Glencore turns to familiar names for board roles

By Quentin Webb and Eric Onstad

LONDON (Reuters) - Glencore, the Swiss commodity trader, named former BP Chief Executive Tony Hayward to lead a five-strong team of independent directors, as it launched a flotation that could top $12 billion.

Investors considering backing what could be London's largest-ever listing are likely to scrutinize the directors' experience and ability to stand up to an executive team used to running a tight-knit partnership with little outside influence.

However, several directors have close links to Glencore. They include a former classmate of CEO Ivan Glasenberg, a former chairman of a Glencore subsidiary and a holder of the trading and mining giant's convertible bonds.

Glencore named Peter Coates, the outgoing chairman of Glencore subsidiary Minara Resources Ltd, and William Macaulay, the chairman and CEO of energy buyout firm First Reserve, which helped Glencore prepare for listing, as independent directors.

Also on the list are RHJ International SA CEO Leonhard Fischer and Hong Kong businessman Li Ning -- a contemporary of Glasenberg's at a Californian business school in the early 1980s.

The directors will serve alongside executive directors Ivan Glasenberg, CEO, and Steven Kalmin, chief financial officer, on the eight-strong board. Hours after its initial statement on the flotation, Glencore named Simon Murray, Polar adventurer and former Vodafone board member as its non-executive chairman.

Following are profiles of the non-executive independent directors:


Tony Hayward, 53, stepped down as BP CEO in the wake of the Deepwater Horizon disaster in the Gulf of Mexico, which killed 11 men and triggered the worst oil spill in U.S. history.

Hayward, who helped stoke public and political outcry with a string of PR gaffes, said he felt "demonized and vilified" at his treatment.

Still, he is beginning to notch up new industry roles -- people familiar with the matter say he is preparing to launch an energy investment company with financier Nat Rothschild.


Peter Coates, 65, has longstanding ties to Glencore. He stepped down as chairman of Minara, the Australian nickel producer which is 70.5 percent owned by Glencore, on Monday.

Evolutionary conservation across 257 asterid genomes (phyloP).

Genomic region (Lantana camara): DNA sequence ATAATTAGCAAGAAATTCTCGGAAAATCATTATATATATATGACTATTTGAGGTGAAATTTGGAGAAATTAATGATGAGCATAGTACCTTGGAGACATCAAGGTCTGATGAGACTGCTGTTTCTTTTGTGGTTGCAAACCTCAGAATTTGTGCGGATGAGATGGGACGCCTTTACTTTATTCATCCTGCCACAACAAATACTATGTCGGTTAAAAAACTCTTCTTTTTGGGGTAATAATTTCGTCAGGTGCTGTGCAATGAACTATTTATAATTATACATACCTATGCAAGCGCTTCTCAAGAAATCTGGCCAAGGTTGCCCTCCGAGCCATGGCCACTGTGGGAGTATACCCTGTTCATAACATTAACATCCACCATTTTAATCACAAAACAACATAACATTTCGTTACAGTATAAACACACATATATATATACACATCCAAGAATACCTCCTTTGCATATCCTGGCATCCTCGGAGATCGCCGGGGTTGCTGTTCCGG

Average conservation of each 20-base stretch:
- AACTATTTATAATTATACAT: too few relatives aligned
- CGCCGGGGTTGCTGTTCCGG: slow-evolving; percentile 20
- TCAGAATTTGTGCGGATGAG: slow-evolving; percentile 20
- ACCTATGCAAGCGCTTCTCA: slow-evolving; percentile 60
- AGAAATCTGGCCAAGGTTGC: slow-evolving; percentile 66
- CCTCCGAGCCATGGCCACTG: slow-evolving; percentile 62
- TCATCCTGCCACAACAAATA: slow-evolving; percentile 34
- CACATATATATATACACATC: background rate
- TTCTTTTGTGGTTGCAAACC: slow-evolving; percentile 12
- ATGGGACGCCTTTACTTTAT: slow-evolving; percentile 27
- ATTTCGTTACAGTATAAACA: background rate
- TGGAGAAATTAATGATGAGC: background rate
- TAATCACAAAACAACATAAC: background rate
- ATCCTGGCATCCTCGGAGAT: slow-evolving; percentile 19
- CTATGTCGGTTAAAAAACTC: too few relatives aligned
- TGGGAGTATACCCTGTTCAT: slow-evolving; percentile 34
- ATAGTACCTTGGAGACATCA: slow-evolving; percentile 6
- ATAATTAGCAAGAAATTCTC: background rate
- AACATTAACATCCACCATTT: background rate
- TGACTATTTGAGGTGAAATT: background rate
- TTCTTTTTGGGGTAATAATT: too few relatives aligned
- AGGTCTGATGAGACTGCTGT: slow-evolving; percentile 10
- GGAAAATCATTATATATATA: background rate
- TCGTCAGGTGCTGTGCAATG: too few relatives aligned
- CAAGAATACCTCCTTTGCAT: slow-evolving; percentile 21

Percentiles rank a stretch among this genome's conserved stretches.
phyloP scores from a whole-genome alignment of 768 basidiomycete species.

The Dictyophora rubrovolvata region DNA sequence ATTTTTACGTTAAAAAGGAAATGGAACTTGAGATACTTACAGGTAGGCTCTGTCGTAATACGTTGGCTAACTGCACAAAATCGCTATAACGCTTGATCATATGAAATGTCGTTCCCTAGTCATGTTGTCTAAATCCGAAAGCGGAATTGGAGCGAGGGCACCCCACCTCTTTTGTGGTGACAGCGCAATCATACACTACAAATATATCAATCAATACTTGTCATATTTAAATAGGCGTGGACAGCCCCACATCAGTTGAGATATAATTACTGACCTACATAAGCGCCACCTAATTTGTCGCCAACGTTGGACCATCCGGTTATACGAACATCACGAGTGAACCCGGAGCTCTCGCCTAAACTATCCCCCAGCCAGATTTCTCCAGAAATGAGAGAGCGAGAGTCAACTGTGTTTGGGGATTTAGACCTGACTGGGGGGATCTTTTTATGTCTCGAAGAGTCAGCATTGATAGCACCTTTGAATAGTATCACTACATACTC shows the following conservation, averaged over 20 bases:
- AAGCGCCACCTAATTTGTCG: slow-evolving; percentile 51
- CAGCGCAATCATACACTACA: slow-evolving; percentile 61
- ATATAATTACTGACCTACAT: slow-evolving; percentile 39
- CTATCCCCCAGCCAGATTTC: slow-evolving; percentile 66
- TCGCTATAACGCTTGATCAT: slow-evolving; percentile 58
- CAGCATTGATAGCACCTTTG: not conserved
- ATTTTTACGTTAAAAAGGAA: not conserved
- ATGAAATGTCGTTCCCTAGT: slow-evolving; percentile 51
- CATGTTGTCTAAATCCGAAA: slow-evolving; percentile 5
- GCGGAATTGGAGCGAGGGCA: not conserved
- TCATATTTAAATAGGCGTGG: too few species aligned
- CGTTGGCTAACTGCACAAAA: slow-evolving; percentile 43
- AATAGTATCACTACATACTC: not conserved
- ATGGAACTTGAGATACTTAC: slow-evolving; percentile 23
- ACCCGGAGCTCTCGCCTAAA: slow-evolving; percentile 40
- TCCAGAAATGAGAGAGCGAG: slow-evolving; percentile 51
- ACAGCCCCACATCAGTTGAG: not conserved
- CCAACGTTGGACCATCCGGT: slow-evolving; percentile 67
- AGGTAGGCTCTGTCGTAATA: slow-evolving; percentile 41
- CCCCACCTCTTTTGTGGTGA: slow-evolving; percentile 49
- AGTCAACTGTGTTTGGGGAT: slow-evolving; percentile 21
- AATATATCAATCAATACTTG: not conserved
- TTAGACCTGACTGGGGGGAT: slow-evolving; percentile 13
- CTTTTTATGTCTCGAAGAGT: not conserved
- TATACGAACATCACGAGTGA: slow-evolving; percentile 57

Until 2007, he was CEO of the coal division of Xstrata Plc, the London-listed miner 34.5 percent owned by Glencore.

Coates holds a degree in mining engineering and is former chairman of the Minerals Council of Australia.


Leonhard Fischer, 48, is CEO of RHJ, the European investment firm spun off from U.S. private equity firm Ripplewood Holdings.

A former JPMorgan trader, Fischer ran Dresdner Bank's investment bank, Dresdner Kleinwort, in his thirties and later turned round Credit Suisse's insurance arm Winterthur.

Last year RHJ bought Kleinwort Benson from Commerzbank, which rescued Dresdner, and Fischer is aiming to build a "classical merchant banking business" around the storied brand.


William Macaulay, who is 65 and valued by Forbes magazine at about $1.1 billion, is a pioneer of leveraged buyouts (LBOs) targeting the energy industry, and has already backed Glencore.

He is the boss of First Reserve, the Greenwich, Connecticut firm that is one of the biggest private-equity investors in energy, and whose most recent fund raised $9 billion.

First Reserve was in a select band of investors that bought more than $2 billion of Glencore bonds in late 2009 that will convert into equity when the IPO completes.

Macaulay is chairman of Dresser-Rand Group Inc, a firm floated by First Reserve, and has held board positions at 10 of the world's 50 biggest oilfield services companies.


Li Ning, 53, is the son-in-law of Lee Shau Kee, the tycoon behind Henderson Land Development Co and Henderson Investment Ltd. Li serves as an executive director at both companies.

His father-in-law is Hong Kong's second-richest man, with a fortune estimated at $18.5 billion by Forbes.

Li and Glasenberg both earned MBAs from the University of Southern California's Marshall School of Business in 1983, USC records show.

(Reporting by Quentin Webb; additional reporting by Eric Onstad; editing by Sophie Walker)